“You mean a long-distance marriage?" Tapiwa asked.


“Kind of…" Rutendo reflected.


“Many people are doing it. My friend's mother lives in the United Kingdom. She is working as a nurse but her father works as a lawyer here in Zimbabwe. He could not get the certification to work in the United kingdom. It can be done." Rutendo explained.

“If we decide that it can work, it will work.” Rutendo was adamant.


“Would you be willing to make the sacrifice of not being enticed by another man in a first-world country especially when you are lonely, far away from home?" Tapiwa enquired.


“If you are willing to make the same sacrifice not to let another girl take your affections then I am all for it.” Rutendo sounded confident.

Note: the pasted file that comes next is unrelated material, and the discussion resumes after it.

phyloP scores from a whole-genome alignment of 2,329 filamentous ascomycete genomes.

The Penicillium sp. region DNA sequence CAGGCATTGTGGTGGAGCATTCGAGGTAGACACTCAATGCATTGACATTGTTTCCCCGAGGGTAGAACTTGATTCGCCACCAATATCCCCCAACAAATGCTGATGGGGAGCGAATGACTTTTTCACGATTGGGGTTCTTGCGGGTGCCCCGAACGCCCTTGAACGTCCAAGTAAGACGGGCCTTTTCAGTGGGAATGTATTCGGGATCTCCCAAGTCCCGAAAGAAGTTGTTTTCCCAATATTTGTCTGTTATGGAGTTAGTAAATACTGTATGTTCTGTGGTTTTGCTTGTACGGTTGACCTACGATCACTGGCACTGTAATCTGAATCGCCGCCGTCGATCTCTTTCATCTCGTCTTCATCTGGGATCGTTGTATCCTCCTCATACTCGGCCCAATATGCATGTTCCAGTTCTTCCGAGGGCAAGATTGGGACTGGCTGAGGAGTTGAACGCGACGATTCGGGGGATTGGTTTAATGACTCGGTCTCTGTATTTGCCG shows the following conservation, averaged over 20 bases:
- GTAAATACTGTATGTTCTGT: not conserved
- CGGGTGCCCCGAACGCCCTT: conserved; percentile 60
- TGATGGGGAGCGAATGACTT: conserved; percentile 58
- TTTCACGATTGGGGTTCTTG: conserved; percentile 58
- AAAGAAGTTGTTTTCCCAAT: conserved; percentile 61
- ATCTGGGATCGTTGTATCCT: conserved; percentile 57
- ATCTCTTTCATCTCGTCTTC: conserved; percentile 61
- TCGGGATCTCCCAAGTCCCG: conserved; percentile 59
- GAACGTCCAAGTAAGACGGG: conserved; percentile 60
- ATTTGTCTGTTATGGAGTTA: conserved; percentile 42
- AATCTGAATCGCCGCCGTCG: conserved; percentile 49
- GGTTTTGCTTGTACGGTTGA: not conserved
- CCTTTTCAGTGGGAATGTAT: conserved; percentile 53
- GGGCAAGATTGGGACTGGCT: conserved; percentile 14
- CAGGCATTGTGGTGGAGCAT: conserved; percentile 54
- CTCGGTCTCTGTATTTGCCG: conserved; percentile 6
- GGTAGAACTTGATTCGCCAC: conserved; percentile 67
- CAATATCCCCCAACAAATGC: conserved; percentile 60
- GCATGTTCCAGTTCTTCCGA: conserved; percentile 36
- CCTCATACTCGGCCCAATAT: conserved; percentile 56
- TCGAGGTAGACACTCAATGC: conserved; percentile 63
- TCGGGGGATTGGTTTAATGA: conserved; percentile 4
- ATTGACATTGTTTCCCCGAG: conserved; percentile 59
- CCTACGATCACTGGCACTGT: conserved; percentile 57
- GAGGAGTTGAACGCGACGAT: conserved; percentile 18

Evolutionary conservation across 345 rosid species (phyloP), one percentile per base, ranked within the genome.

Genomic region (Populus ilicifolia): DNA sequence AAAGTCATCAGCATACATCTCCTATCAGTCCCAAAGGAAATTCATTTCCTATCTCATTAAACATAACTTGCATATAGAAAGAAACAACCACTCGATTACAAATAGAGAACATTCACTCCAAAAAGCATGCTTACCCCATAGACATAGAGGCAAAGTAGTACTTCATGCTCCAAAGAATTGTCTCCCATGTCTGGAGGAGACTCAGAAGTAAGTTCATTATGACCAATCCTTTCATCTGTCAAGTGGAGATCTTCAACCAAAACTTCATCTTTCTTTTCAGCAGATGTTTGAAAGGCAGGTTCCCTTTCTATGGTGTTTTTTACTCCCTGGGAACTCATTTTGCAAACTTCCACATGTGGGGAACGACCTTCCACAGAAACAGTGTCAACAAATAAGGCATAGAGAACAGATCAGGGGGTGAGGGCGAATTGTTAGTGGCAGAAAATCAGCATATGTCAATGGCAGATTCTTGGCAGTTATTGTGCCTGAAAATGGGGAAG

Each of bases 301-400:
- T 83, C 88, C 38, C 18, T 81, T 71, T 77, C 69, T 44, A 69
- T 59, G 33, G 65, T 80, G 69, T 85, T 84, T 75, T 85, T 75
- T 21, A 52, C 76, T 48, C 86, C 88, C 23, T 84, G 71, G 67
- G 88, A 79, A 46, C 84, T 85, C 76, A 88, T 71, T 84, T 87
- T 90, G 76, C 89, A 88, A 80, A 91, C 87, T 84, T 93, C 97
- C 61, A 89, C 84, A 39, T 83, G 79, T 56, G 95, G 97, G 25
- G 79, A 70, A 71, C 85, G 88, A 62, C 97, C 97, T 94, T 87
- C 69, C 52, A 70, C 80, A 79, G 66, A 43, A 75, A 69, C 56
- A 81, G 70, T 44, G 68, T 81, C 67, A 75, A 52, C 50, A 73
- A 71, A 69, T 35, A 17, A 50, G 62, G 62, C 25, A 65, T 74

“I don’t know, Rutendo. I would like to have a family soon before I am old. I don’t want to be still paying school fees in my sixties when my age mates are retiring and relaxing.” Tapiwa went on.


Rutendo was still confident in her view. “That won't be the case. We can still have children even during those four years we will be in a long-distance marriage, after all it won't be forever.”


“It doesn't seem normal or reasonable. Rutendo, my visions of marriage were not having a video chat at the end of the day. I want a marriage where I will come home to the love of my life after a hard day of work, you know I have no problem with you working but not 8000 km away.”